If you don't want it on the 'net, don't put it on the 'net!That being said, I will respect privacy and leave names out of this bit.
A blogger wrote the other day:
I clicked the link to comment, and saw these two already there:
Thought of the day...
...is anyone else tired of hearing about the pregnant "man" who gave birth? "He" is not a man! Give it up people. Let it go.
Thank you. I very much agree. Also, can anyone explain why this "guy" who is married is the one who got pregnant when "he" has a perfectly capable wife?
Pet Peeve #1,257,578.23:
People who do really ridiculous stuff just for attention.
I had to respond. However, this blogger chose not to "approve" my comment, so it was never posted. Therefore, I will post it here, in as much of its entirety as I can remember.
He IS legally a man. His wife had to have a hysterectomy when she was younger, and is therefore unable to have children. This was the only way for them to have a child that was biologically related to one of them.On that note, I ran across this interesting little bit in the LDS Aaronic Priesthood Manual 3. This would be in Chapter 31: Choosing an Eternal Companion. (emphasis mine)
I think this had less to do with them wanting attention, but rather, with them wanting a child. Why should you be allowed to have children but then deny them that same right?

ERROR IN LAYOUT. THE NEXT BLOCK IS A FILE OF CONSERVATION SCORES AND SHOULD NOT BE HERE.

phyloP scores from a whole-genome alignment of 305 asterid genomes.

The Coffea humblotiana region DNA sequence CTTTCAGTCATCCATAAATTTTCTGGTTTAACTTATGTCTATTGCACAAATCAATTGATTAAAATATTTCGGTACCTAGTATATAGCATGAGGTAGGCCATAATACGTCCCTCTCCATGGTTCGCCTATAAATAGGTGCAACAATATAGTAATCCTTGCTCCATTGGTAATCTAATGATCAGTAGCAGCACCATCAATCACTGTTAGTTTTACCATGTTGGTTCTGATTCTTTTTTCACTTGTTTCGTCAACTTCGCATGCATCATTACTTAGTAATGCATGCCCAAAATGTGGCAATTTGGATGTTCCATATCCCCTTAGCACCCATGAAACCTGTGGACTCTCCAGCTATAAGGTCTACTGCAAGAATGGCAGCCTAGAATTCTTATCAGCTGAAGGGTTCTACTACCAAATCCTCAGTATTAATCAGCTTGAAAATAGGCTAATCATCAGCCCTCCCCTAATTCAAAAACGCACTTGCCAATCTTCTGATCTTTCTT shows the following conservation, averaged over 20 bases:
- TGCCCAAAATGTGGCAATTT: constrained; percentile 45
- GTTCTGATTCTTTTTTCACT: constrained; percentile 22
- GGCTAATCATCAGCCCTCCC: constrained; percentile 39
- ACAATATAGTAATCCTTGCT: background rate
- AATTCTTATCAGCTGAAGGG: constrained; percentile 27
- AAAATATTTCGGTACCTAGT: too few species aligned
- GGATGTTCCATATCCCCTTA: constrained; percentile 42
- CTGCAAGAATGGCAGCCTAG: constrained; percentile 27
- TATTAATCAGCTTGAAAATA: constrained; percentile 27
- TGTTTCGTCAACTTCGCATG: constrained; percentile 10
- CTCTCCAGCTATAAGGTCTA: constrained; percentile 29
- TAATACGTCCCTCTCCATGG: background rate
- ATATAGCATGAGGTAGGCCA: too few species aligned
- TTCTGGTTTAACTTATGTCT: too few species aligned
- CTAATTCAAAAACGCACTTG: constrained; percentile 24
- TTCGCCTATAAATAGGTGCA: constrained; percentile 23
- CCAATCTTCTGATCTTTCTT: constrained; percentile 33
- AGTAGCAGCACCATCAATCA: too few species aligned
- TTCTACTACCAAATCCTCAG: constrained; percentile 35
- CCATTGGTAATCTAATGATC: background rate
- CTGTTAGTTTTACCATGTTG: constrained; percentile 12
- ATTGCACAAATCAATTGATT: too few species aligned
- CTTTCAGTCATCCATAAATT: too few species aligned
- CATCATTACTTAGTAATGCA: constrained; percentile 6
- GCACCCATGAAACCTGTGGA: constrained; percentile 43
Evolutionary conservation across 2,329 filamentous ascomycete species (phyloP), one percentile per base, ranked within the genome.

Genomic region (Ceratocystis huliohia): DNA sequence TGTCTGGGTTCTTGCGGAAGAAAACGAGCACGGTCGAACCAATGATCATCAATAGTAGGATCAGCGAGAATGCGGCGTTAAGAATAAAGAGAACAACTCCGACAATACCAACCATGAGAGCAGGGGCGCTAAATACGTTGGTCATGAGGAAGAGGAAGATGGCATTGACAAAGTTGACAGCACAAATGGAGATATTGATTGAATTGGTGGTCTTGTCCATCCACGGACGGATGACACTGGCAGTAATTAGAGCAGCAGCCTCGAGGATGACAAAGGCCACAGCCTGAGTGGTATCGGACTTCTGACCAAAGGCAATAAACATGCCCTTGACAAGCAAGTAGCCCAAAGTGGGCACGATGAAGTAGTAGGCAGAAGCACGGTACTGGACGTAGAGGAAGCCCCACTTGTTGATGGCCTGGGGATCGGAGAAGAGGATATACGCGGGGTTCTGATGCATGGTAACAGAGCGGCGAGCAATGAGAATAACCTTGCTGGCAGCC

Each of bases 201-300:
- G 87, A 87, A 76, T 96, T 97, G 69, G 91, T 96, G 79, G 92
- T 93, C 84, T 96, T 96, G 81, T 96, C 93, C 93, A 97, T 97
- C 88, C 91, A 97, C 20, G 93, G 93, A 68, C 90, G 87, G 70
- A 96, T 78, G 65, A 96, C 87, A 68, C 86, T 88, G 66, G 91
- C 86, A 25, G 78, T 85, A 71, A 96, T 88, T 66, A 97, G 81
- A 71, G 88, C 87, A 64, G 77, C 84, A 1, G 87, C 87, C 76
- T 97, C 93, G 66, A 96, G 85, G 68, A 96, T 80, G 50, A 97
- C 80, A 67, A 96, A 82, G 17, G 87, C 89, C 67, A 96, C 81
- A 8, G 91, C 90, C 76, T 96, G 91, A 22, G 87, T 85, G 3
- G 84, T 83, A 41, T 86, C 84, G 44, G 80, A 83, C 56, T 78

My pet peeve? Making judgments about someone else just because they make different decisions than you.
Or maybe we should just make miscegenation illegal again?
So perhaps the Mormons would like to see a Constitutional ban on both miscegenation and same-sex marriages.
Quotation and discussion
Compare the results of the vote with the following statement by President Spencer W. Kimball. Have a young man read it.
“We recommend that people marry those who are of the same racial background generally, and of somewhat the same economic and social and educational background (some of those are not an absolute necessity, but preferred), and above all, the same religious background, without question” (“Marriage and Divorce,” in 1976 Devotional Speeches of the Year [Provo: Brigham Young University Press, 1977], p. 144).
Whatever happened to loving your neighbor?